7. The appellant’s appeal was heard on 11 May 2021 by First-tier Tribunal Judge Black (‘the judge). In a decision signed by the judge on 18 May 2021, but not promulgated until 7 February 2022, it was accepted before the judge that the relevant condition precedent for deprivation had been established, with the appellant accepting that his impugned behaviour was directly relevant to the grant of citizenship. It was not in dispute that there was a significant delay in the process of seeking to deprive the appellant of his citizenship. The judge at paragraph  noted that Counsel had conceded that the appellant ‘did not pursue a discrete Article 8 claim in the appeal’ and the judge treated it as abandoned. This Tribunal noted at the error of law hearing before us, that the judge’s record of proceedings, whilst confirming that concession of Counsel, also set out at the beginning of proceedings that Counsel conceded that he was ‘not running Article 8’.
8. The judge found that the respondent became aware of the appellant’s false identity as a result of his wife’s application for entry clearance in 2007, refused in 2008. The judge noted that it did not appear that the respondent had replied to the appellant’s representative’s letter dated 14 October 2008 requesting an extension of time, with the next letter from the respondent, dated 24 May 2018, noting the 2008 request and that no further information had been submitted from the appellant. The appellant was asked to advise what information he wished to submit about the alleged fraud, his personal and family life, any compassionate circumstances, and his human rights. The judge noted that a Royal Mail receipt for this letter was produced and that in the absence of any response the Decision to Deprive was made on 22 March 2019.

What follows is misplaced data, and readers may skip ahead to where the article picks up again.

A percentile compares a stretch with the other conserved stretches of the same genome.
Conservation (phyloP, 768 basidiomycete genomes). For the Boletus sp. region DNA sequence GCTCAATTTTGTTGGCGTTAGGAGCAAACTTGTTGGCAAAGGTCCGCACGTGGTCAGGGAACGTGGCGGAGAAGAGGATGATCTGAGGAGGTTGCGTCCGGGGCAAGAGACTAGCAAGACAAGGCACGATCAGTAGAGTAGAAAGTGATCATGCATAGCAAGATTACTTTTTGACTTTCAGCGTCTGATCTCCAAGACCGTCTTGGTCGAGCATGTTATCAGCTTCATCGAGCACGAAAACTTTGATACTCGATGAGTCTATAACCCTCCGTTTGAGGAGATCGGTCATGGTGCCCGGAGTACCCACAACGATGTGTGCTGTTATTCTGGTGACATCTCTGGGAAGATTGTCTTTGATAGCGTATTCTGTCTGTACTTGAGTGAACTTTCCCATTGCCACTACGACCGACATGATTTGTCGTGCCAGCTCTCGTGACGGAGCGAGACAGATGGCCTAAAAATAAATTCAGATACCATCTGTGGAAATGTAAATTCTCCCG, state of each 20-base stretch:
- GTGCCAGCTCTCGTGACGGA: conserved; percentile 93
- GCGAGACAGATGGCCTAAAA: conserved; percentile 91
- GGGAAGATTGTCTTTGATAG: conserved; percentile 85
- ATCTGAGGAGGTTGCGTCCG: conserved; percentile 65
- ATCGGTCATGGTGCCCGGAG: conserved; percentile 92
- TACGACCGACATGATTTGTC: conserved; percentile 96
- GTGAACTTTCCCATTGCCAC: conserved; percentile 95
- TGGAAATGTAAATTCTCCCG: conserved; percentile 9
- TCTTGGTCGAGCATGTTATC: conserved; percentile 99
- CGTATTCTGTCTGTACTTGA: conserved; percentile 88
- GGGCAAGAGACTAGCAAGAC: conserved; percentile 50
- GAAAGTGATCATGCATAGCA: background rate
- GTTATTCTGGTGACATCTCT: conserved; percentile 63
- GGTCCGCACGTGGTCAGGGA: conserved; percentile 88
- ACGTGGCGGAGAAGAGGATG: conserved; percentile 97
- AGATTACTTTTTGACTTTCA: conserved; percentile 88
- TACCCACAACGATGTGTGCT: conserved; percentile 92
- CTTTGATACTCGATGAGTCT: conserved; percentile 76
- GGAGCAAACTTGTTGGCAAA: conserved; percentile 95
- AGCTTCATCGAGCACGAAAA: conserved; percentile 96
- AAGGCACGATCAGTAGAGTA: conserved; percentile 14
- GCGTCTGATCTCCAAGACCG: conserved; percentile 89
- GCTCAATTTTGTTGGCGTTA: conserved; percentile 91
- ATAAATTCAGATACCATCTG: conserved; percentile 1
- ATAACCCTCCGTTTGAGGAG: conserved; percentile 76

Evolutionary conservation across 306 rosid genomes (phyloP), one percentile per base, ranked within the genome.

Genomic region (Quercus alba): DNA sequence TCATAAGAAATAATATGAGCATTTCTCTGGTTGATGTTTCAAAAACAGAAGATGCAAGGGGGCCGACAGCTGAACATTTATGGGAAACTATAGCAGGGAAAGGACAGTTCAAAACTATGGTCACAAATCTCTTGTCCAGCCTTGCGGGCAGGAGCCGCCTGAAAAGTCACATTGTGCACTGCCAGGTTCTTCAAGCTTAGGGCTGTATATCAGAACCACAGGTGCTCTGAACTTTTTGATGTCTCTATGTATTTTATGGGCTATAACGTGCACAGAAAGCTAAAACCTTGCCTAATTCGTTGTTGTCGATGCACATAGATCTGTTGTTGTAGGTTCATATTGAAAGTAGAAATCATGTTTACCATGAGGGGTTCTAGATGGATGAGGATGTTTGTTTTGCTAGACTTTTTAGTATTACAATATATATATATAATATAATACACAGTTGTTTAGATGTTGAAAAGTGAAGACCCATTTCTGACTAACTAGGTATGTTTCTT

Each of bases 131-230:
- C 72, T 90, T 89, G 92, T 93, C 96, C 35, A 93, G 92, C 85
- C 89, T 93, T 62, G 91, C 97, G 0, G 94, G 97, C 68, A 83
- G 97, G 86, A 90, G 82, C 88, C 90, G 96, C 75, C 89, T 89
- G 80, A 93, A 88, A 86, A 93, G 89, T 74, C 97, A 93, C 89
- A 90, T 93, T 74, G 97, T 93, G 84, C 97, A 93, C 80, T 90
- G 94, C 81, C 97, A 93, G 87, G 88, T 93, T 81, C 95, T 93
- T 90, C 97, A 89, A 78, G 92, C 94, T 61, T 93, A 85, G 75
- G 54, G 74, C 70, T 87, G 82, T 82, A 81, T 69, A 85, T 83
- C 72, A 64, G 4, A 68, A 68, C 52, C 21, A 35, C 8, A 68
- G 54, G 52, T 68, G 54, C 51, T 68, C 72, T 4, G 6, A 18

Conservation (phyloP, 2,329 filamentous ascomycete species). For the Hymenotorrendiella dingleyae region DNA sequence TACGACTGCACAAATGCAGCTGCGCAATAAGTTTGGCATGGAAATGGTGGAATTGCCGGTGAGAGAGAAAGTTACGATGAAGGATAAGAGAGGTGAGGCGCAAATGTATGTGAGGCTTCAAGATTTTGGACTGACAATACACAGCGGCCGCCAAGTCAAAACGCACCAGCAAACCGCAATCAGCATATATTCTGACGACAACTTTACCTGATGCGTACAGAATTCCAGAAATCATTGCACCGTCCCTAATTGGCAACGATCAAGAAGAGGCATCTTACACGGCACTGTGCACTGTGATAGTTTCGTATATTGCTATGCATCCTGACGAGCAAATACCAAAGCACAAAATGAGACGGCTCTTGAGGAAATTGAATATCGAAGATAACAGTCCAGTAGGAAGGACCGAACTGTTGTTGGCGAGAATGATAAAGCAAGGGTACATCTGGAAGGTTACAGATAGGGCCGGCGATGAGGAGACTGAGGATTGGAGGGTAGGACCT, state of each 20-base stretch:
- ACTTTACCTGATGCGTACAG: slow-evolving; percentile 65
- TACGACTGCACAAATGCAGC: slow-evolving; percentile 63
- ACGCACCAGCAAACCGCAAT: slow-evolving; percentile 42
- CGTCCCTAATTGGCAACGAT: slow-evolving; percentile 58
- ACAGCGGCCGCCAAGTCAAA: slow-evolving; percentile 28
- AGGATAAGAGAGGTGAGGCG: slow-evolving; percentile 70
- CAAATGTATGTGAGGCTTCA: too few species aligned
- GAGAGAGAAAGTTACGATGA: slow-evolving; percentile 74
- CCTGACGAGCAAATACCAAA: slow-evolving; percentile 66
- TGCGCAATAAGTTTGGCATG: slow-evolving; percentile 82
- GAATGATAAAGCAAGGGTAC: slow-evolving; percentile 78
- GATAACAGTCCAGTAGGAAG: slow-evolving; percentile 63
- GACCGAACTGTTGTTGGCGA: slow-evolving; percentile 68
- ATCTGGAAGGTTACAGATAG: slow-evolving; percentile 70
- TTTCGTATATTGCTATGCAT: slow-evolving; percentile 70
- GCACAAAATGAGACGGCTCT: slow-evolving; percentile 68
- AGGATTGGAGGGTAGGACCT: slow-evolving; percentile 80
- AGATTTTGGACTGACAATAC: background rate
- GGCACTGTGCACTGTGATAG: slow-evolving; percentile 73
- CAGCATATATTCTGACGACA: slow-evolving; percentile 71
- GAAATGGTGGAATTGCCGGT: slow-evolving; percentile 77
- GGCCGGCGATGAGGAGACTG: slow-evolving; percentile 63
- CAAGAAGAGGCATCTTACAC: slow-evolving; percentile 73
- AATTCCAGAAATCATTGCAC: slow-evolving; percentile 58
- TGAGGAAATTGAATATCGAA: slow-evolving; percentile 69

9. The judge considered the respondent’s explanation at paragraph 12 of the Decision to Deprive, which noted the timeline in the case up to the 14 October 2008 extension of time request, with no further correspondence from the appellant or his representatives. The judge noted that the respondent’s decision went on to state: